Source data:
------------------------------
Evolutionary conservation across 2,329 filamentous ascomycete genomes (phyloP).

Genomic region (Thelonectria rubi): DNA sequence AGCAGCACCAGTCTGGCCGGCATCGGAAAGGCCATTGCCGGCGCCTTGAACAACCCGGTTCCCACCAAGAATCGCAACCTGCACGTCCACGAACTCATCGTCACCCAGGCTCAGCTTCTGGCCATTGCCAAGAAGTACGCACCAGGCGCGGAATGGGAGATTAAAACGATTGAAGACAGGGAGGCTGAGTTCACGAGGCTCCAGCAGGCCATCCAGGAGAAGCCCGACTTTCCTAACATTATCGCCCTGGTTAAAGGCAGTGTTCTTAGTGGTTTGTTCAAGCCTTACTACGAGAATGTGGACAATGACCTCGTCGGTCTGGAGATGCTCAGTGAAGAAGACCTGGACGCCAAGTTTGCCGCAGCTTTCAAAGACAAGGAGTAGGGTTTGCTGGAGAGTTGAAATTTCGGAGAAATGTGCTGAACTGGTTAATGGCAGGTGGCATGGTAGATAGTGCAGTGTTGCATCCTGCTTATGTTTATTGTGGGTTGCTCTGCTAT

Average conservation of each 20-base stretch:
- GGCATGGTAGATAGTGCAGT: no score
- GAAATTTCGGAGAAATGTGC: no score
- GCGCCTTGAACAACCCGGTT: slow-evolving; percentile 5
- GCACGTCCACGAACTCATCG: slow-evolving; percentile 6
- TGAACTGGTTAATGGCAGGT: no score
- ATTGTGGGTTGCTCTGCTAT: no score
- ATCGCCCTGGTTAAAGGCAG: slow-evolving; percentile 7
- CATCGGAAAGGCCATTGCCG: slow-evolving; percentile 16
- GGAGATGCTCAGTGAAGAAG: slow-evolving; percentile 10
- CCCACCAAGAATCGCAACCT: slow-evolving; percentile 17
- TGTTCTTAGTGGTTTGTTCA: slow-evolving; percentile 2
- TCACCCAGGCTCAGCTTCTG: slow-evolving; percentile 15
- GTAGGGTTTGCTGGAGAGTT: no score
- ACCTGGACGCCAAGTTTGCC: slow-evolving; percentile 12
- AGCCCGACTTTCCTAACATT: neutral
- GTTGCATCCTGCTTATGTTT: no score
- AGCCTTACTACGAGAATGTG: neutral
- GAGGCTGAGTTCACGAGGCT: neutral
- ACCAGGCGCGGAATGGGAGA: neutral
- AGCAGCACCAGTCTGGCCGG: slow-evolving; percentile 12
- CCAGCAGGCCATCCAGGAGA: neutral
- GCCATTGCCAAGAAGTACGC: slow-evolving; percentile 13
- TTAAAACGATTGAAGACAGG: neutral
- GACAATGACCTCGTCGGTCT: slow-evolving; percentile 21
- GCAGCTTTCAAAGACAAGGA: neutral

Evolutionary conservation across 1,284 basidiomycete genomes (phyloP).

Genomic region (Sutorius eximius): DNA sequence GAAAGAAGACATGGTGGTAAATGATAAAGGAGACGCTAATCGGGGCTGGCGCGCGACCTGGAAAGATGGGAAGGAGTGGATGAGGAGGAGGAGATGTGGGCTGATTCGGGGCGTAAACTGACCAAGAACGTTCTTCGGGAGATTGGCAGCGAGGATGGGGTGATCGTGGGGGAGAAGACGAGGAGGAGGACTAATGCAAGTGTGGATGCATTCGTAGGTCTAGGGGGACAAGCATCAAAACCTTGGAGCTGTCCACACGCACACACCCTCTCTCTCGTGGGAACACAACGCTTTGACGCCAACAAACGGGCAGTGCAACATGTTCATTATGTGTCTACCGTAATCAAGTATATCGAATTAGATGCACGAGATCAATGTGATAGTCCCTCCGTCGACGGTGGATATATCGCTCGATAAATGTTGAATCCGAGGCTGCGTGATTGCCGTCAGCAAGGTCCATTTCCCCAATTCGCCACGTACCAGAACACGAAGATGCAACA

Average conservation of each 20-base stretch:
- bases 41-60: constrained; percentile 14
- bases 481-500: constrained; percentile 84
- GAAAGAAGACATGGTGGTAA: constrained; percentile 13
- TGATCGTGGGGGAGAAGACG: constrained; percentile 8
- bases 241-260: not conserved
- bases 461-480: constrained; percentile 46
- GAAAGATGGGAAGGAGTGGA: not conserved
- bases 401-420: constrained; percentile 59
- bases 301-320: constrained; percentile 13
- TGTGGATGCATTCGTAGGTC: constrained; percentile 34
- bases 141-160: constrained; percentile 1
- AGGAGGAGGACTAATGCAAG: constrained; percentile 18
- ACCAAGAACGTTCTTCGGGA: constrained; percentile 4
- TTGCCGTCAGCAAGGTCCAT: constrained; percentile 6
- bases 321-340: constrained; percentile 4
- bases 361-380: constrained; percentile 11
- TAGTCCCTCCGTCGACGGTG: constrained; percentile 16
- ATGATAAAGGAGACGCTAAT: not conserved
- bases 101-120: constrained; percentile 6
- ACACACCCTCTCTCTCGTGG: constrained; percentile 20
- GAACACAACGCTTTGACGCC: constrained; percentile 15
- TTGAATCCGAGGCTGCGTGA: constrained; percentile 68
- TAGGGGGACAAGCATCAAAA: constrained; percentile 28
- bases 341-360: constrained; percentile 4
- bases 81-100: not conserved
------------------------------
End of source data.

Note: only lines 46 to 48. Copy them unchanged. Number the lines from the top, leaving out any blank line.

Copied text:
- bases 321-340: constrained; percentile 4
- bases 361-380: constrained; percentile 11
- TAGTCCCTCCGTCGACGGTG: constrained; percentile 16